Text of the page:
“Forget everything you think you know,” Baron Mordo (Chiwetel Ejiofor), a mystical warrior tells the titular character in the film Dr Strange. The same can be said for the film itself, one of Marvel’s most original and freshest big screen adaptations since the first Iron Man, Avengers or X-Men films (on the small screen Daredevil, Jessica Jones, and Luke Cage have recently outplayed Marvel films by far). I’ve reluctantly become a fan of the superhero genre but the proliferation of Avengers films and their standalones are, to be kind, stale.
Dr Stephen Strange (Benedict Cumberbatch) is a genius, world-famous neurosurgeon, who is reminiscent of Dr House because the former too, is a brilliant but A-grade asshole. Strange, while brilliant, is egotistical and insensitive as demonstrated by the way he treats his ex-girlfriend, Christine (Rachel McAdams), who’s also a surgeon. But a terrible car accident ruins his hands and Stephen becomes a broken recluse, obsessed with finding a fix for something that cannot be fixed. He lashes out at those, like Christine, who care most, and alienates himself while spending all his money on surgery after surgery.
When his physiotherapist tells him of a patient who was paralysed but somehow managed to walk again, Stephen finds some hope. Jonathan Pangborn (Benjamin Bratt) is vague about how he was healed save to hint that it was a spiritual rather physical cure. He refers Stephen to a religious site in Kathmandu, Nepal, and Stephen puts his life in a backpack in a last chance bid to get his life back. When he reaches the secret compound called Kamar-Taj, he scoffs at what he finds. A bald-headed woman in robes, called The Ancient One (Tilda Swinton), spews cryptic and mystic wisdoms, talking about other dimensions and astral projection. Stephen the scientist struggles to believe but is willing to try anything. And so, he becomes a student sorcerer to learn how to use magic not only to heal himself, but also to fight a group of sorcerers led by a powerful magician and former student of The Ancient One, Kaecilius (Mads Mikkelson), who wants to destroy three sanctums that protect Earth from Dormannu, an evil entity from a dark dimension.
Dr Strange is different from any other Marvel movie to date, both visually and in terms of the plot. The character of Stephen Strange is similar to Tony Stark/Iron Man. Both only become ‘heroes’ after horrible accidents that nearly kill them. Both are arrogant, charming, and witty. But instead of being saved by technology, or changed by a mutation, or being some kind of alien being, Strange gains his power from the spiritual realm. The sorcerers create gorgeous, flaming weapons from thin air. The otherworldly dimensions and spells are hypnotically beautiful. And the magic is something else altogether, more Inception than Harry Potter, using Eastern mysticism to bend reality. It’s rather worth watching on a big screen for the cinematography and mind-bending graphics.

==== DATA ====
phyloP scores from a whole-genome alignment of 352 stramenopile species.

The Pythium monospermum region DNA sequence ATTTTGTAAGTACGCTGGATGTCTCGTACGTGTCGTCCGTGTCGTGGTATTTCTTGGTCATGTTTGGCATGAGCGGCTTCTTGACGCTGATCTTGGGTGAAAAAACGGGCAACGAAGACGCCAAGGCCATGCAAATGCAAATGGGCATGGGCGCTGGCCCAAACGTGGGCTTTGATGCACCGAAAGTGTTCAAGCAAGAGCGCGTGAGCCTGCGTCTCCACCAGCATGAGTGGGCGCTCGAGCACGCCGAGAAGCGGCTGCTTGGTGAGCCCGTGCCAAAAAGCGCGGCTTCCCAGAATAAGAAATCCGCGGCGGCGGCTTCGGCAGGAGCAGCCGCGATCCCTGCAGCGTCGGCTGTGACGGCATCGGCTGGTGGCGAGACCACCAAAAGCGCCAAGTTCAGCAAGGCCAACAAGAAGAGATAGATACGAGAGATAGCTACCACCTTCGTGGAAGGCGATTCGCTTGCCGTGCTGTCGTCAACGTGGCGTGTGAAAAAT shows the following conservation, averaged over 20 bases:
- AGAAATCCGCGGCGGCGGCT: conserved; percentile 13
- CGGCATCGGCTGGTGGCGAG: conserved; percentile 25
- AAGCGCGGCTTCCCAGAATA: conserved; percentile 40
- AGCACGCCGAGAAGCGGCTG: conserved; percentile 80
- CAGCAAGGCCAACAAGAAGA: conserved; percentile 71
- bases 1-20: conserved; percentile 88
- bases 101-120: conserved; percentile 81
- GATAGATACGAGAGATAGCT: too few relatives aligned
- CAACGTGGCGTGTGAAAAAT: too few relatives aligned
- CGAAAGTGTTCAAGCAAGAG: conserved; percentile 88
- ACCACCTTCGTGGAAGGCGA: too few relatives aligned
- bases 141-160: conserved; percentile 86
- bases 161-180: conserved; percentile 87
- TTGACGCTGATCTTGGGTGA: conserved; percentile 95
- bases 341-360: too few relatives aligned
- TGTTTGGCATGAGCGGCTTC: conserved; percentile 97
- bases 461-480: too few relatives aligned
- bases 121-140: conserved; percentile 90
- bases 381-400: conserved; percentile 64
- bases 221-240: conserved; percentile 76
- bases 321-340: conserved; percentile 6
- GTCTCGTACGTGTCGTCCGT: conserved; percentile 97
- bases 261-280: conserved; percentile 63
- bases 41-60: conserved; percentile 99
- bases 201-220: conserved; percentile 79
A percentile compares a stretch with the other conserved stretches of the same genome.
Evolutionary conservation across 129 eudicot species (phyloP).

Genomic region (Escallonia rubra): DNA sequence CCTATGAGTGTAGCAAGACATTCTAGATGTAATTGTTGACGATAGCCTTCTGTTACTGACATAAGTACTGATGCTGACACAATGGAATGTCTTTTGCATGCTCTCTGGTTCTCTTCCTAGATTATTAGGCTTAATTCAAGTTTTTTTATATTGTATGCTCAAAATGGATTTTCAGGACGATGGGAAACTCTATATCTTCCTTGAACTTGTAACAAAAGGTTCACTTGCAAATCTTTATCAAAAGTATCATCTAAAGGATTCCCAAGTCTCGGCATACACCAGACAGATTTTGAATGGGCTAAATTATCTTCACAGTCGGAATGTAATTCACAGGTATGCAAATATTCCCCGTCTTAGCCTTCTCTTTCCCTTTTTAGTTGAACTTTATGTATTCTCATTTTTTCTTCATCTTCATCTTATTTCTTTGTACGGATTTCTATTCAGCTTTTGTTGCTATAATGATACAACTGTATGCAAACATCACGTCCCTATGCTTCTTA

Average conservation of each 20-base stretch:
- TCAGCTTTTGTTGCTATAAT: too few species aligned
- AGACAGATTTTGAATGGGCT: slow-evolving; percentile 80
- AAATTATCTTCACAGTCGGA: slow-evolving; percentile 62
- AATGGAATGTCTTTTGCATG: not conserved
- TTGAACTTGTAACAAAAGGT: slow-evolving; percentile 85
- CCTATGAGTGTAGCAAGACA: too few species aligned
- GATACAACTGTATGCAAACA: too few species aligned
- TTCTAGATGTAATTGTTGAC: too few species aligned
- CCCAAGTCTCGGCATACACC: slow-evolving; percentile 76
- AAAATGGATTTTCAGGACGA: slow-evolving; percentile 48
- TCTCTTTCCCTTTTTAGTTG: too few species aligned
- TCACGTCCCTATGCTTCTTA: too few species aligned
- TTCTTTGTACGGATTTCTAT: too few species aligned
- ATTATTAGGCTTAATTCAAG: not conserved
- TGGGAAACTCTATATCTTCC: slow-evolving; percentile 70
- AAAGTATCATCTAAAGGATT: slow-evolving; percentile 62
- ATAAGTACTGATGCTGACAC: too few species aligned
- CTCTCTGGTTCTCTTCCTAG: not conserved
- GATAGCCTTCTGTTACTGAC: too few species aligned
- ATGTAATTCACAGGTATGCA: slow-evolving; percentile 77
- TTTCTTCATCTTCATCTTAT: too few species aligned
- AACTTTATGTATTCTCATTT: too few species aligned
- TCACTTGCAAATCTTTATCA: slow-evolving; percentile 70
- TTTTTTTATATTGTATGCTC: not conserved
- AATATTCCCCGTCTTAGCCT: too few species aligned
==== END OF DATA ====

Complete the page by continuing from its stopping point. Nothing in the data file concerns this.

Benedict Cumberbatch is smart, witty, and oodles of fun. His flaws are engaging; his character a surprise and marvel to discover. Strange almost deserves his suffering for the way he’s treated people, yet Cumberbatch makes him easy to sympathise with. Tilda Swinton is a clever choice for The Ancient One. Few actresses are as, well weird. However, her casting can’t be discussed without mentioning the whitewashing controversy. In the comics, The Ancient One is an Asian man. Director Scott Derrickson defended the change saying that making the character a woman is an inversion, basically a feminist statement. But surely that same statement could have been made by changing the character into an Asian woman? The film isn’t a complete whitewash – Chiwetel Ejiofor is a main character – Mordo – Strange’s trainer, while the keeper of the library is an Asian man, Wong (Benedict Wong). Still, for a story that draws so heavily on Eastern culture, it leans towards being appropriative. White directors still appear to be oblivious to the systemic racism in Hollywood so it’s imperative to keep calling it out.
Dr Strange is a welcome, fresh addition to the Marvel universe (this is the studio’s 14th film). A crossover appears to be in the works (wait for the usual post-credits and post-post credits scenes to find out more). “It’s an attempt to create not only a broader universe for Marvel characters and Doctor Strange himself to inhabit, but it really is an attempt to push the ball forward when it comes to what audiences can expect to enjoy from tent-pole movies,” says director Scott Derrickson. The film topped the U.S. box office on Friday night on opening weekend, making an estimated $82 million. For someone who isn’t a fan of sequels, this film left me longing for more of this wonderful character.
Director: Scott Derrickson
Cast: Benedict Cumberbatch, Tilda Swinton, Chiwetel Ejiofor, Rachel McAdams, Mads Mikkelson
Rating: 3½ out of 5
SA release date: 04 November 2016